Friday, April 18, 2008

Homeschooling Abuse

My son (NOT to be confused with the homeschooled Palestinian above) turned three this past November and it became time for homeschooling to graduate from an idea to a practice in our household.

Our little Johnny is now on a fast-paced curriculum of my design.

He can't hold a pen and write yet - but then again my penmanship is now but a notch above illegible doctor scrawl. He's learning his letters and numbers on the computer.

I pull up MSWord, increase the font size as high as it goes and he types away: his full name, the alphabet, words, and numbers. He even knows how to change the font color; and knows full well not to ever type in green!

It took some time for him to learn the keyboard but now he's got it down pat. Navigating with the mouse has been a breeze for a while now too. Since John loves to watch Transformers clips on YouTube, he had to learn how to click on the search box, type "transformers", and either hit ENTER or click on Search. Believe me, this lesson plan needed ZERO prodding! He's also known for a while how to click on an interestingly looking icon and play a different clip when the current video bores him. Invariably, his wanderlust would take him away from the Transformers videos and onto some other less interesting subject. At first he'd go ballistic and track me down in the house, "Dad, Dad, my Transformers are gone! They're gone!" So I showed him how to use the back arrow. He's learned to keep hitting it until he's back on a Transformer riddled page. Not bad for a kid still less than 3.5 years old, huh?

The other day my wife dug out this little Vtech computer that John's grandmother bought him a while back. John hadn't touched it for a while since it was stuffed in an unopened moving box; he was also a little too young for it last year. Anyway, my son was playing with it yesterday and struggling to find the letters it was telling him to type. My father (grandfather) was artlessly yelling at him, "No John, the H is next to the I". I looked up and realized that John was having difficulty because he was used to the real ASDF JKL; keyboard where the "H" and "I" do not abut. Of course my father thought that by asserting his 3.5 year old grandson was more adept on a conventional keyboard...that I was chock full of you know what.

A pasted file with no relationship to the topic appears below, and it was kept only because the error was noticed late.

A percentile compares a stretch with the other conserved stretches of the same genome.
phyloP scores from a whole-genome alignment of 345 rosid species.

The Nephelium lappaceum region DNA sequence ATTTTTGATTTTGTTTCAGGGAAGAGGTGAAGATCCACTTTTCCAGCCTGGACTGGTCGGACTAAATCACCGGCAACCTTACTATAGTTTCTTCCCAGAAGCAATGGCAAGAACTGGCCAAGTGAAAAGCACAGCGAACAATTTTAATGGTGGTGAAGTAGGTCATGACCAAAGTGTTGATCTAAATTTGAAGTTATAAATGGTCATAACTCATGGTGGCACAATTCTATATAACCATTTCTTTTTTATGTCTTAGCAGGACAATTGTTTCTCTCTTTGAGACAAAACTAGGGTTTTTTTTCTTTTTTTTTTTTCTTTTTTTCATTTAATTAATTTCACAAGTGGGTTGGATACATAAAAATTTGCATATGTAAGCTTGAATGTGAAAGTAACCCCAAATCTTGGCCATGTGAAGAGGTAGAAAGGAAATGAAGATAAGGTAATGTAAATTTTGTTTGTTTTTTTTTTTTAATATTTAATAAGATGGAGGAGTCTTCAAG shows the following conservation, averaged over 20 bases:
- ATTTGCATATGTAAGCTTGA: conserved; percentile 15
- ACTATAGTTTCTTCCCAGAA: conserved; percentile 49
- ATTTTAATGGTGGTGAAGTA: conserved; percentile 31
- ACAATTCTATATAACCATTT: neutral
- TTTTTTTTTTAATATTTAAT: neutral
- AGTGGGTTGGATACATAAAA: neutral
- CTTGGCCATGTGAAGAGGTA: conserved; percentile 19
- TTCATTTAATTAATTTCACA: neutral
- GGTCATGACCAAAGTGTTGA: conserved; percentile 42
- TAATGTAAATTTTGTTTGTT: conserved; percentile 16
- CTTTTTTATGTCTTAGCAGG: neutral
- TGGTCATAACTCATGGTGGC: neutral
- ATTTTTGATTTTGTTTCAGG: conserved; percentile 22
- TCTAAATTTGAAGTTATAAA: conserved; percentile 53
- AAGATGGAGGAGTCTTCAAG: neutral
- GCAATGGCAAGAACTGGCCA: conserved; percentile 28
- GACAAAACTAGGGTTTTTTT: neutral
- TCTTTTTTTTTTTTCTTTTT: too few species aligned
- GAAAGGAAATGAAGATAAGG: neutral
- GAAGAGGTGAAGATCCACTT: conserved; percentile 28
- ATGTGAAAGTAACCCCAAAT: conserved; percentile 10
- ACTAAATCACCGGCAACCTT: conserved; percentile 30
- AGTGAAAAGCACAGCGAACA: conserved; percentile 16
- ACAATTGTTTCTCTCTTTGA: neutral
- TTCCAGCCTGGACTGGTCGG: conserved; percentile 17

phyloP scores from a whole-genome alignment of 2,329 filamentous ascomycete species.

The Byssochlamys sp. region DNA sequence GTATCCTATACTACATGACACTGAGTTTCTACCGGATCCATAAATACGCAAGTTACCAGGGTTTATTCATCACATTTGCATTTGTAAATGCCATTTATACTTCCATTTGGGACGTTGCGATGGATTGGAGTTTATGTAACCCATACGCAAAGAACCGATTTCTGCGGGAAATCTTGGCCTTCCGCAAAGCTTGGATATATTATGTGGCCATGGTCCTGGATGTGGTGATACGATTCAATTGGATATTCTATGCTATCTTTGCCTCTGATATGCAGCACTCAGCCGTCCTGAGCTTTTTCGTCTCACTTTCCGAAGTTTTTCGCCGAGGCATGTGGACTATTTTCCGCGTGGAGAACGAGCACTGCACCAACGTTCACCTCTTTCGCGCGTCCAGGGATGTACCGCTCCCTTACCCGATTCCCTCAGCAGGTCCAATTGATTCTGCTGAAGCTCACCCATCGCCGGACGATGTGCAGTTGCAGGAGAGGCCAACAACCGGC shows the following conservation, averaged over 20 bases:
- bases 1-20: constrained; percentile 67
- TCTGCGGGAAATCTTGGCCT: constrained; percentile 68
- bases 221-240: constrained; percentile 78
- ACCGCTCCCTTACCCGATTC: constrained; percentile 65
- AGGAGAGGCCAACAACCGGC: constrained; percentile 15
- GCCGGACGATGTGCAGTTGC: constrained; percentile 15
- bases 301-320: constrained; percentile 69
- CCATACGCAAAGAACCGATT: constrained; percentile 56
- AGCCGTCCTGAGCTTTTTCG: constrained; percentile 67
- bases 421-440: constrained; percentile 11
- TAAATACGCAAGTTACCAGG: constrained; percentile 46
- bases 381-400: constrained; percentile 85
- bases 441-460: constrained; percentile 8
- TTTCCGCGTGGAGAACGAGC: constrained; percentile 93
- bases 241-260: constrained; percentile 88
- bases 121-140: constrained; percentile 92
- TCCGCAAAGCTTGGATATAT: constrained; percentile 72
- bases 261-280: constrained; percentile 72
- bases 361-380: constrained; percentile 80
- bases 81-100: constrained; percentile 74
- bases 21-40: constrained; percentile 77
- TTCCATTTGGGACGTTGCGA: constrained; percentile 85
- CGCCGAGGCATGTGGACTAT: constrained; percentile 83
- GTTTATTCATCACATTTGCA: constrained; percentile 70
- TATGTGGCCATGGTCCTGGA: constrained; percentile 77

I laughed and said, "Hey Dad, just because YOU can't find the letters on a keyboard doesn't mean John can't."

Everyone projects!

Thus far, John is much better with letters and words than he is with numbers. While Optimus Prime is a robust concrete image, the number 13 remains a difficult abstraction. Right now, all John can process about 13 is it's placement between 12 and 14. But before you know it, he'll get the handle and have moved on to twin primes and trigonometric identities.

So it suffices to say that our curriculum is currently much more focused on words: recognizing them, sounding them out, and spelling them on the computer. You've got it keep it fresh and continue to move onward and upward. Since he's moved past all the names of his family members I had him start typing the names of his friends.

So let me ask y'all a question? Is it an abuse of my homeschooling powers to continue to send my son up to his unlettered playmates and have him spell their names for them?

Is it wrong to do this particularly when their parents are within earshot?

Remember, I am new at this homeschooling thing and really don't know where the boundaries are.

1 comment:

Taylor Conant said...

This is great. Homeschooling is awesome. I can't wait to have kids, just so I can homeschool them and indoctrinate them with my viewpoint (as opposed to someone else's, like the State's). Hahahaha, kidding.

Seriously though, that was a creative idea you had there. Great use of technology, which not only makes it fun for little John to learn but also is making him more comfortable with technology at a young age.

Hopefully John learns a lot from you, minus your tendency towards braggadociocity, of course!

By the way, you might like to browse this woman's blog a bit for ideas and homeschooling methods:

I am interviewing the site's author, Angela, and her family, for a story I am writing on them in one of my journalism classes. A lot of her posts are personal interest-related to what her family is up to but she also often posts about how homeschooling works (and doesn't) and what methods and strategies she tries. I know you're a genius and all, but you might learn something helpful from her that may benefit your children's education, seeing as how she's a bit further along on the homeschool discovery process than you are.

I wish you success with all of this though, either way. Cool stuff!